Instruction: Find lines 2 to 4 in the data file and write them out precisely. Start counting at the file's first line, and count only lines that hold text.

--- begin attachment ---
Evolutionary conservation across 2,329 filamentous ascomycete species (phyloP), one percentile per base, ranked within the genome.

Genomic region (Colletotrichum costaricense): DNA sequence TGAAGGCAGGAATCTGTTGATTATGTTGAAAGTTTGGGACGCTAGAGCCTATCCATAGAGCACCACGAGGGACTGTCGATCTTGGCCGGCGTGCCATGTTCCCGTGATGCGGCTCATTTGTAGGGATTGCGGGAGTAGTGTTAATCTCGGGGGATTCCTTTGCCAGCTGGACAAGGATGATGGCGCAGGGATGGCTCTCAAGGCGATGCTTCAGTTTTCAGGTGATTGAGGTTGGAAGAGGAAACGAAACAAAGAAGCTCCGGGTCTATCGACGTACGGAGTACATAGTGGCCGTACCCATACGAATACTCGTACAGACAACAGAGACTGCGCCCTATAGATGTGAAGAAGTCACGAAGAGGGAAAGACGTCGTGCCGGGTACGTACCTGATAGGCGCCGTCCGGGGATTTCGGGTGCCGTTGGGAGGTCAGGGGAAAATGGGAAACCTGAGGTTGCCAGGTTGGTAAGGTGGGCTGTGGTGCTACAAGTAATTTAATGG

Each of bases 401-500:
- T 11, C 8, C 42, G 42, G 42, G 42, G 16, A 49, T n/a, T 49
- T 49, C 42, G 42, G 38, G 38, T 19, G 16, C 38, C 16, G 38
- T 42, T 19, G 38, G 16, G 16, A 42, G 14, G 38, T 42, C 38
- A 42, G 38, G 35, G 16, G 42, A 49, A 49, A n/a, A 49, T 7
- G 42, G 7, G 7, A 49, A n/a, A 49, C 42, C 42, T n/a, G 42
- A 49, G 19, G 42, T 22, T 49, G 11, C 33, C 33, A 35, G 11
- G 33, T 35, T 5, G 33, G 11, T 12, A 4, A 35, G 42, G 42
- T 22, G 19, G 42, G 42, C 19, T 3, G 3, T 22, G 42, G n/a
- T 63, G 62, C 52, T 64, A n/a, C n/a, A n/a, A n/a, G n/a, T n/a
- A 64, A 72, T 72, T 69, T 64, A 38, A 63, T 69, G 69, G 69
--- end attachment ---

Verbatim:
Genomic region (Colletotrichum costaricense): DNA sequence TGAAGGCAGGAATCTGTTGATTATGTTGAAAGTTTGGGACGCTAGAGCCTATCCATAGAGCACCACGAGGGACTGTCGATCTTGGCCGGCGTGCCATGTTCCCGTGATGCGGCTCATTTGTAGGGATTGCGGGAGTAGTGTTAATCTCGGGGGATTCCTTTGCCAGCTGGACAAGGATGATGGCGCAGGGATGGCTCTCAAGGCGATGCTTCAGTTTTCAGGTGATTGAGGTTGGAAGAGGAAACGAAACAAAGAAGCTCCGGGTCTATCGACGTACGGAGTACATAGTGGCCGTACCCATACGAATACTCGTACAGACAACAGAGACTGCGCCCTATAGATGTGAAGAAGTCACGAAGAGGGAAAGACGTCGTGCCGGGTACGTACCTGATAGGCGCCGTCCGGGGATTTCGGGTGCCGTTGGGAGGTCAGGGGAAAATGGGAAACCTGAGGTTGCCAGGTTGGTAAGGTGGGCTGTGGTGCTACAAGTAATTTAATGG

Each of bases 401-500:
- T 11, C 8, C 42, G 42, G 42, G 42, G 16, A 49, T n/a, T 49